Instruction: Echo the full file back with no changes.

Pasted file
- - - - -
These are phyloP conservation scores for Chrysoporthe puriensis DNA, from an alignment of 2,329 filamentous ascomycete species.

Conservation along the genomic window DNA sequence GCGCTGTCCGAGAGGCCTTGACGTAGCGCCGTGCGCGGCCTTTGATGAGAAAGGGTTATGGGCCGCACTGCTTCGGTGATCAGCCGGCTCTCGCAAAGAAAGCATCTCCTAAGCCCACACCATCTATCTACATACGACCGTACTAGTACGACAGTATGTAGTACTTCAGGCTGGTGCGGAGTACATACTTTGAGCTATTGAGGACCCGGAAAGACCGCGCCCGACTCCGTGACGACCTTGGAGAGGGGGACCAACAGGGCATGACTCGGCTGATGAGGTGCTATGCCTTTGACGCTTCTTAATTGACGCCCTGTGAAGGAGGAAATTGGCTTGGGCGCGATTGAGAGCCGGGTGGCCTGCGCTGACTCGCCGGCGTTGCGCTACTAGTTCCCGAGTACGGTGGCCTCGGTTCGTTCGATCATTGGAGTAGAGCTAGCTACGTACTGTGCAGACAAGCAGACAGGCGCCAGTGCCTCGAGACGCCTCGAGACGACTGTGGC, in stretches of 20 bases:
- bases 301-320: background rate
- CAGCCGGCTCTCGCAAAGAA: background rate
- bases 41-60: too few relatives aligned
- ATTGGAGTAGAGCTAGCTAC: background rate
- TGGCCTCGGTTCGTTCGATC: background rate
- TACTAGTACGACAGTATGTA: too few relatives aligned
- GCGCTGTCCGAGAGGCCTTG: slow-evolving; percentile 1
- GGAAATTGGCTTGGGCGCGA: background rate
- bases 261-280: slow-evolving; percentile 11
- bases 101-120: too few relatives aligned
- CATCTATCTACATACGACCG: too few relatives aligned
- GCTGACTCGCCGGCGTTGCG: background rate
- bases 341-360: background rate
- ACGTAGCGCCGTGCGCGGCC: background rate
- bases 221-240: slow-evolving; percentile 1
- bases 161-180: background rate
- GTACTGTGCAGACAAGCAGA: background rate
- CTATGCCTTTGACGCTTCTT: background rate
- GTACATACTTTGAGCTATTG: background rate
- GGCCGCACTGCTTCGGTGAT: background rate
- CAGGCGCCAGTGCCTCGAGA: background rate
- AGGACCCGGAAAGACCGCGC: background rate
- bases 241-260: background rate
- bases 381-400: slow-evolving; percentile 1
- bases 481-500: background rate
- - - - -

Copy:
These are phyloP conservation scores for Chrysoporthe puriensis DNA, from an alignment of 2,329 filamentous ascomycete species.

Conservation along the genomic window DNA sequence GCGCTGTCCGAGAGGCCTTGACGTAGCGCCGTGCGCGGCCTTTGATGAGAAAGGGTTATGGGCCGCACTGCTTCGGTGATCAGCCGGCTCTCGCAAAGAAAGCATCTCCTAAGCCCACACCATCTATCTACATACGACCGTACTAGTACGACAGTATGTAGTACTTCAGGCTGGTGCGGAGTACATACTTTGAGCTATTGAGGACCCGGAAAGACCGCGCCCGACTCCGTGACGACCTTGGAGAGGGGGACCAACAGGGCATGACTCGGCTGATGAGGTGCTATGCCTTTGACGCTTCTTAATTGACGCCCTGTGAAGGAGGAAATTGGCTTGGGCGCGATTGAGAGCCGGGTGGCCTGCGCTGACTCGCCGGCGTTGCGCTACTAGTTCCCGAGTACGGTGGCCTCGGTTCGTTCGATCATTGGAGTAGAGCTAGCTACGTACTGTGCAGACAAGCAGACAGGCGCCAGTGCCTCGAGACGCCTCGAGACGACTGTGGC, in stretches of 20 bases:
- bases 301-320: background rate
- CAGCCGGCTCTCGCAAAGAA: background rate
- bases 41-60: too few relatives aligned
- ATTGGAGTAGAGCTAGCTAC: background rate
- TGGCCTCGGTTCGTTCGATC: background rate
- TACTAGTACGACAGTATGTA: too few relatives aligned
- GCGCTGTCCGAGAGGCCTTG: slow-evolving; percentile 1
- GGAAATTGGCTTGGGCGCGA: background rate
- bases 261-280: slow-evolving; percentile 11
- bases 101-120: too few relatives aligned
- CATCTATCTACATACGACCG: too few relatives aligned
- GCTGACTCGCCGGCGTTGCG: background rate
- bases 341-360: background rate
- ACGTAGCGCCGTGCGCGGCC: background rate
- bases 221-240: slow-evolving; percentile 1
- bases 161-180: background rate
- GTACTGTGCAGACAAGCAGA: background rate
- CTATGCCTTTGACGCTTCTT: background rate
- GTACATACTTTGAGCTATTG: background rate
- GGCCGCACTGCTTCGGTGAT: background rate
- CAGGCGCCAGTGCCTCGAGA: background rate
- AGGACCCGGAAAGACCGCGC: background rate
- bases 241-260: background rate
- bases 381-400: slow-evolving; percentile 1
- bases 481-500: background rate